Daily report for 20 March 2001

2nd Meeting of the CBD Experts’ Panel on Access and Benefit-Sharing (ABS 2)

On the second day of the second meeting of the Experts Panel on Access and Benefit-Sharing under the Convention on Biological Diversity (CBD), delegates met in two working groups and smaller contact groups throughout the day. Working Group I (WG-I) addressed assessment of user and provider experience in access to genetic resources and benefit-sharing (ABS) in morning and evening sessions, with four drafting groups meeting in the afternoon to discuss prior informed consent (PIC), benefit-sharing, intellectual property rights (IPR) and traditional knowledge, and capacity building. Working Group II (WG-II) met in morning and brief afternoon sessions to review draft points on the involvement of stakeholders in ABS.


In the morning, WG-I considered a Chairs summary of points that emerged during yesterdays discussion. The summary includes headings on: 1) legislative, administrative or policy measures related to access, with subheadings on strategies, access legislation, use of terms, national focal points, competent national authority, PIC, user measures, user/provider measures and conflict resolution; 2) ABS arrangements, with subheadings on benefit-sharing, material transfer agreements, mutually agreed terms (MAT), and commercial and non-commercial use of genetic resources; 3) cross-cutting issues, with subheadings on IPR, traditional knowledge, traceability and tracking, and incentives and economic evaluation; 4) complementary options, with subheadings on guidelines and other approaches, the nature of guidelines, capacity building, and awareness-raising; and 5) links between the CBD and other international fora.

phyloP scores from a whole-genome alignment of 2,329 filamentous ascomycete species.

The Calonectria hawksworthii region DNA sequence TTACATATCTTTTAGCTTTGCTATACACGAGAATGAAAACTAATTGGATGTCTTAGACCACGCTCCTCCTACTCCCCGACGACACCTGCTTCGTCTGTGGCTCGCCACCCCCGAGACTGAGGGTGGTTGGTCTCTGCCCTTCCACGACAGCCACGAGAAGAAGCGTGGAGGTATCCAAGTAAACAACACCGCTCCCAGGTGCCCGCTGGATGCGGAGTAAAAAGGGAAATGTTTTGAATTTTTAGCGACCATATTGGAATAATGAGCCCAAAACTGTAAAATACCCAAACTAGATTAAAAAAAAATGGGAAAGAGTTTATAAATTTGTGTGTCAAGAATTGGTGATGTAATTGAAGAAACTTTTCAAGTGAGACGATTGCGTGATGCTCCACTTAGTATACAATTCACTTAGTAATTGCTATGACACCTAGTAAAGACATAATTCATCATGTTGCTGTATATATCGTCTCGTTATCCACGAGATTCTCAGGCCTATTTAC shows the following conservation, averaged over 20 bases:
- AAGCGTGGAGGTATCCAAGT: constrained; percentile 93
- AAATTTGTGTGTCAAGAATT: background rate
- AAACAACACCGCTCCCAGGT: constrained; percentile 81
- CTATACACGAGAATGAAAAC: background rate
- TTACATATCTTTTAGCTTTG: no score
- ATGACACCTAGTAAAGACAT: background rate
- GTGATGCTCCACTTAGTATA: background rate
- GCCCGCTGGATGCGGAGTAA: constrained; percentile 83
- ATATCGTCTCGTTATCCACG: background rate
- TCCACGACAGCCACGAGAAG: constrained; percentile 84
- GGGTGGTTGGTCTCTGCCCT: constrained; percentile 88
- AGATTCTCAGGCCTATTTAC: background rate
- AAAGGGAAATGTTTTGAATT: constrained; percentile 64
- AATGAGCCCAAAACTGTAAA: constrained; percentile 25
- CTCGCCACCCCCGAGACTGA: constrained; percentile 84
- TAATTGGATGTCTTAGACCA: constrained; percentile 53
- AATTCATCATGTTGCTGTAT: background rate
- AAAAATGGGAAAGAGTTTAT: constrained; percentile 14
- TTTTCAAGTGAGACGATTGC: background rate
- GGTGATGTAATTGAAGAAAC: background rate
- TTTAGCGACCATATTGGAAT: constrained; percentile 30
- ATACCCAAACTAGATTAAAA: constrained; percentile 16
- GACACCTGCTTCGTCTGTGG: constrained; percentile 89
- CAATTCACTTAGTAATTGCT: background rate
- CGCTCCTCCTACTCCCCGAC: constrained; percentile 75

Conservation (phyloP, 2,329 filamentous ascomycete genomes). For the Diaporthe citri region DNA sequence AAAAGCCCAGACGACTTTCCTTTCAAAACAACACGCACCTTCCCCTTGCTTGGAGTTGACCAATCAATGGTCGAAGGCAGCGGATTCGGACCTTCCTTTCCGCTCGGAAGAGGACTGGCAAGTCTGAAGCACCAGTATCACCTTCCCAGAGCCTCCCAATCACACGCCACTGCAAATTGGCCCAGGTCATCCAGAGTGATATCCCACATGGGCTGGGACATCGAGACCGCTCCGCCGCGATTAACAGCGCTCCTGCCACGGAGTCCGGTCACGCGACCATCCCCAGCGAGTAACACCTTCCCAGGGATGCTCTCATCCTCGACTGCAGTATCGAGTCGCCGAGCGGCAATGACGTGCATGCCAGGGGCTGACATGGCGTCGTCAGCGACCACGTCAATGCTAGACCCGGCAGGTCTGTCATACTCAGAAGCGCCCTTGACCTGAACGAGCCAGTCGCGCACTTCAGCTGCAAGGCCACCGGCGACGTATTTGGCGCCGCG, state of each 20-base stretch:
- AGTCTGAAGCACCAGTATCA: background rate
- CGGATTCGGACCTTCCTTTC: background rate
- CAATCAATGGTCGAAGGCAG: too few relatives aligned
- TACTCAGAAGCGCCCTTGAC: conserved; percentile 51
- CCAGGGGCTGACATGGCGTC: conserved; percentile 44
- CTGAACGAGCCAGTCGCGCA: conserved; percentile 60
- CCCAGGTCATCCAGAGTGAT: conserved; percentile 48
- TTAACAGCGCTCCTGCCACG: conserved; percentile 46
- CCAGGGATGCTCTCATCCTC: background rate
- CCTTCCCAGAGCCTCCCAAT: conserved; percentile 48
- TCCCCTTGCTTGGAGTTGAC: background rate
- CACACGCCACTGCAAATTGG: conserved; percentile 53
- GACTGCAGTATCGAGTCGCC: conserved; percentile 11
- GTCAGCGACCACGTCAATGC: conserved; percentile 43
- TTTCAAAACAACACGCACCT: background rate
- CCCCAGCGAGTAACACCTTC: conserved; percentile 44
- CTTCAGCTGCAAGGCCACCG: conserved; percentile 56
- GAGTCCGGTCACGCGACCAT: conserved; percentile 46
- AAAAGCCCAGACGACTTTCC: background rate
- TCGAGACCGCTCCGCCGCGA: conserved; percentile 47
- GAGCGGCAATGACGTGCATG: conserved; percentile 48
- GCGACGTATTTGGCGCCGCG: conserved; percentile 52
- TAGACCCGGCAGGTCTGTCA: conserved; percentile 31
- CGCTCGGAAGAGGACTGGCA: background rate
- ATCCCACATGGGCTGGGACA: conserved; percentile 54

Experts reacted to the draft summary, suggesting that elements be prioritized and that the group follow the mandate of identifying elements and types of guidelines, including suggestions given by the first Experts Panel. A number of experts expressed general support for the text. Specific comments involved, inter alia: adding reference to the Global Biodiversity Information Facility; linking focal points to user measures; deleting reference to registers, records and certifications; emphasizing capacity building; deleting the section on complementary options to avoid duplication of points to be defined under Agenda Item 3.3 (Complementary Options); differentiating users into categories; noting the difficulty of identifying countries of origin; and including IPRs along with references to patents.

The Chair proposed creation of small drafting groups to outline a range of options addressing issues related to: PIC; IPR and traditional knowledge; benefit-sharing; and capacity building and awareness-raising. Several experts also agreed to draft a preamble. One expert noted that capacity building is not a separate issue but an integrated part of all sections, and another proposed addressing capacity building within each topic.